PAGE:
UPenn Osteosarcoma Vaccine Trial Open!

Immunotherapy with a HER2 targeting Listeria induces HER2-specific immunity and demonstrates potential therapeutic effects in a phase I trial in canine osteosarcoma

Nicola J. Mason et al, UPenn (Author Manuscript Published OnlineFirst on March 18, 2016; DOI: 10.1158/1078-0432.CCR-16-0088)


Purpose: Recombinant Listeria vaccines induce tumor-specific T cell responses that eliminate established tumors and prevent metastatic disease in murine cancer models. We used dogs with HER2/neu+ appendicular osteosarcoma (OSA), a well recognized spontaneous model for pediatric OSA, to determine whether a highly attenuated, recombinant Listeria monocytogenes expressing a chimeric human HER2/neu fusion protein (ADXS31-164) could safely induce HER2/neu specific immunity and prevent metastatic disease.

Experimental design: Eighteen dogs that underwent limb amputation or salvage surgery and adjuvant chemotherapy were enrolled in a phase I dose escalation clinical trial and received either 2 x 108, 5 x 108, 1 x 109 or 3.3 x 109 CFU of ADXS31-164 intravenously every 3 weeks for 3 administrations.

Results: Only low grade, transient toxicities were observed. ADXS31-164 broke peripheral tolerance and induced antigen-specific IFN-γ responses against the intracellular domain of HER2/neu in 15/18 dogs within 6 months of treatment. Furthermore, ADXS31-164 reduced the incidence of metastatic disease and significantly increased duration of survival time and 1, 2 and 3 year survival rates when compared to a historical control group with HER2/neu+ appendicular osteosarcoma treated with amputation and chemotherapy alone.

Conclusions: These findings demonstrate that ADXS31-164 administered in the setting of minimal residual disease, can induce HER2/neu specific immunity and may reduce the incidence of metastatic disease and prolong overall survival in a clinically relevant, spontaneous, large animal model of cancer. These findings therefore, have important translational relevance for children with osteosarcoma and adults with other HER2/neu+ cancers.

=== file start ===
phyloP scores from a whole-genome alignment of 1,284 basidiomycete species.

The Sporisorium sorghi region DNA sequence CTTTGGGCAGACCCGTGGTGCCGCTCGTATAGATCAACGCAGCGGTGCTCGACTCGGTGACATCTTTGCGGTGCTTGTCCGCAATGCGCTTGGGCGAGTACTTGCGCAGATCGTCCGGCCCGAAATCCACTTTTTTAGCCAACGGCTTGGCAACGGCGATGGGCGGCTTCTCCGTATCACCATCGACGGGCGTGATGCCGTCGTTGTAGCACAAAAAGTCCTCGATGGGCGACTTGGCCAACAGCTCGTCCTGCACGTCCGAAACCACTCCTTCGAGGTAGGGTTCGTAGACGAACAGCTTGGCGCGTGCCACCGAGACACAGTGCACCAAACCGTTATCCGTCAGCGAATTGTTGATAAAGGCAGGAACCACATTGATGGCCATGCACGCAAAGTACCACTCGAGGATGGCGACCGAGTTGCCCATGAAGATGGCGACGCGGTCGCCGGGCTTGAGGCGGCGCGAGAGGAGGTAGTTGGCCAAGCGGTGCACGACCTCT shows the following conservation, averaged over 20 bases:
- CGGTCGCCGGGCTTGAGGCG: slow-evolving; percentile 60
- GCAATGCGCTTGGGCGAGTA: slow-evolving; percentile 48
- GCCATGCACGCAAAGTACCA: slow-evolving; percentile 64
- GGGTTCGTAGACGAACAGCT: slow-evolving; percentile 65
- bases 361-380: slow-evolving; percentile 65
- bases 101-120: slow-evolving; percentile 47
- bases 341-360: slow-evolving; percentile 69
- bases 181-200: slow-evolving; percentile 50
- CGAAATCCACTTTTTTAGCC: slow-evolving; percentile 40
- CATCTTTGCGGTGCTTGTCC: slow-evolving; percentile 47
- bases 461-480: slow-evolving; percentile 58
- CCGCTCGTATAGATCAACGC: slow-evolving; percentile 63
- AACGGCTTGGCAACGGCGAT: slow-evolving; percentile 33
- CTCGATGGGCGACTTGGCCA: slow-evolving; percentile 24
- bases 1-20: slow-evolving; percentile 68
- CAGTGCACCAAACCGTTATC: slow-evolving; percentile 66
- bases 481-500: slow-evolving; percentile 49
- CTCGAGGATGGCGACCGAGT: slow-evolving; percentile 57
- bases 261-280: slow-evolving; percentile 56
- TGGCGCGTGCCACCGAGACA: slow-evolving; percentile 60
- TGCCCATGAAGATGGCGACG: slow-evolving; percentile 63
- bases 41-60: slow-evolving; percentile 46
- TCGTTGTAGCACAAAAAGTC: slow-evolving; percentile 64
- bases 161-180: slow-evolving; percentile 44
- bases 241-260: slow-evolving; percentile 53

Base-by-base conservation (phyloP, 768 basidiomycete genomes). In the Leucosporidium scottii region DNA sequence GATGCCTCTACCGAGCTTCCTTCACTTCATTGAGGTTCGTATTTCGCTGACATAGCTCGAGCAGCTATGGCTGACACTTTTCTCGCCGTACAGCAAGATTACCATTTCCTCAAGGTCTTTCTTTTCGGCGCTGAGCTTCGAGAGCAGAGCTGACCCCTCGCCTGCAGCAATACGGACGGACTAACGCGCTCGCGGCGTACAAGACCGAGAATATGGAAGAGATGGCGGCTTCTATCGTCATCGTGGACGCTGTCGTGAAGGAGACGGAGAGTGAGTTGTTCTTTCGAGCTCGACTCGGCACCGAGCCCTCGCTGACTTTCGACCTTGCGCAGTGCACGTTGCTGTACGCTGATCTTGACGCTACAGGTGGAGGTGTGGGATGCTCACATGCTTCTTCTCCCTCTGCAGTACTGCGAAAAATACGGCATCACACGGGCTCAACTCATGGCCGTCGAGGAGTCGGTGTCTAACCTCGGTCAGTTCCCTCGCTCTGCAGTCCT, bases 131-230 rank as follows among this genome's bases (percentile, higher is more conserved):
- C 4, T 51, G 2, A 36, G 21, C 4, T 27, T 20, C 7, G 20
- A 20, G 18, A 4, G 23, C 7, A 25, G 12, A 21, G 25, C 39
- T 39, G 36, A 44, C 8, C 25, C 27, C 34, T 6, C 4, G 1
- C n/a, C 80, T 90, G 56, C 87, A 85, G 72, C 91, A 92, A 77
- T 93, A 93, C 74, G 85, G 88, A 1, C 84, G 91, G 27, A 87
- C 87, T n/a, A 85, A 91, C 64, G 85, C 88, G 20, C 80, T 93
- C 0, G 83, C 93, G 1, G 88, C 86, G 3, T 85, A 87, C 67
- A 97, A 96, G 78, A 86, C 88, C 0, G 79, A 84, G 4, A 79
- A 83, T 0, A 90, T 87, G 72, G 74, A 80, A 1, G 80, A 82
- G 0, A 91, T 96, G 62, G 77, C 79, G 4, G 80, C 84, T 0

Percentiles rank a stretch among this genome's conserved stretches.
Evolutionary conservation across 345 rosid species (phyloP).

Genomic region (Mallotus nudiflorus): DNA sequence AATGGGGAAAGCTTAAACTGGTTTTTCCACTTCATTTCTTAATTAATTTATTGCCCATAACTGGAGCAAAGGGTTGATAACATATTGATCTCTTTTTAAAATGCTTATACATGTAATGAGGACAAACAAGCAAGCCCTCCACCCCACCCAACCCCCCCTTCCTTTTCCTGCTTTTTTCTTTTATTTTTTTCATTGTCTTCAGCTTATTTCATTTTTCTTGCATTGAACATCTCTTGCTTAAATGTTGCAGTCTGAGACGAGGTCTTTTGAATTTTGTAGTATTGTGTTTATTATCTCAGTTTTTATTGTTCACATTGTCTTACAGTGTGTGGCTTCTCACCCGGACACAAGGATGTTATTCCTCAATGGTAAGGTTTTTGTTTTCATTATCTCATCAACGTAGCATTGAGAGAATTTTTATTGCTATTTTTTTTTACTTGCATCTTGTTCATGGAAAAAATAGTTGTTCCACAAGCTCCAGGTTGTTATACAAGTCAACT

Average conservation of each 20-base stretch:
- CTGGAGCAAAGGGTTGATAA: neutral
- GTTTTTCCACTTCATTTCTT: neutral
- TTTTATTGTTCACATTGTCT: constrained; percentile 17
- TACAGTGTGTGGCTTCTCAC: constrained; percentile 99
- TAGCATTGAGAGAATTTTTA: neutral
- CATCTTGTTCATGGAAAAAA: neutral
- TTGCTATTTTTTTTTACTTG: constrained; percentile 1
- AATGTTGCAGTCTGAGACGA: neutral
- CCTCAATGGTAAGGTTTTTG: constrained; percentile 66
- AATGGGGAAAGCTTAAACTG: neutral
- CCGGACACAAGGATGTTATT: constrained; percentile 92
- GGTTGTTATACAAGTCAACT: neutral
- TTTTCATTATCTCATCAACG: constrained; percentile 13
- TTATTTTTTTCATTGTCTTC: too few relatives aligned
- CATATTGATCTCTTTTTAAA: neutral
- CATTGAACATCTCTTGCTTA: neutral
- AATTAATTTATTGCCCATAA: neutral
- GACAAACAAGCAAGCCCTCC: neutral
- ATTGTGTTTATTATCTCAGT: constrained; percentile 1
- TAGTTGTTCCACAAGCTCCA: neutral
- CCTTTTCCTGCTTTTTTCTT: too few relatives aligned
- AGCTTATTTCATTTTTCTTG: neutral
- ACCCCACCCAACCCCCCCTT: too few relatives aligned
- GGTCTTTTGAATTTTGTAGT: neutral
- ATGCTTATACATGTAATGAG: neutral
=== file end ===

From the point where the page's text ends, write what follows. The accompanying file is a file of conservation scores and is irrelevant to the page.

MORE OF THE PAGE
Comments: This pilot study documented that ADXS31-164 after limb amputation and 4 doses of carboplatin chemotherapy is effective (prolongs disease free interval-DFI- and survival times-ST) in dogs with HER2/neu+OSA when compared to a historical control group. Most of the dogs had tolerable adverse effects.  For the 18 dogs with no evidence of metastatic disease at enrollment, the median DFI was 615 days and the MST was 956 days. Overall survival rates at 1, 2 and 3 years for dogs treated with ADXS31-164 after amputation and carboplatin chemotherapy were 77.8%, 67% and 56% respectively. These results compare favorably with multiple studies evaluating dogs with OSA treated with amputation plus carboplatin, where reported DFIs ranged from 123-257 days, MSTs ranged from 207–321 days (30-34) and overall survival rates at 1 and 2 years were 35.4% and 10- 15% respectively.

No signalment (breed, age, sex) is provided in the manuscript, but I know some of the dogs were Greyhounds. The catch: the tumor must test positive for HER2/neu, a special stain done using a biopsy or amputation specimen. Dr. Mason is currently enrolling dogs for this study; dogs must live in PA, CT, NY, DE, MD, NJ, CA, AZ, NV (http://www.vet.upenn.edu/research/clinical-trials/penn-vet-clinical-trials/clinical-trial/clinical-trial-using-immunotherapy-for-dogs-with-osteosarcoma).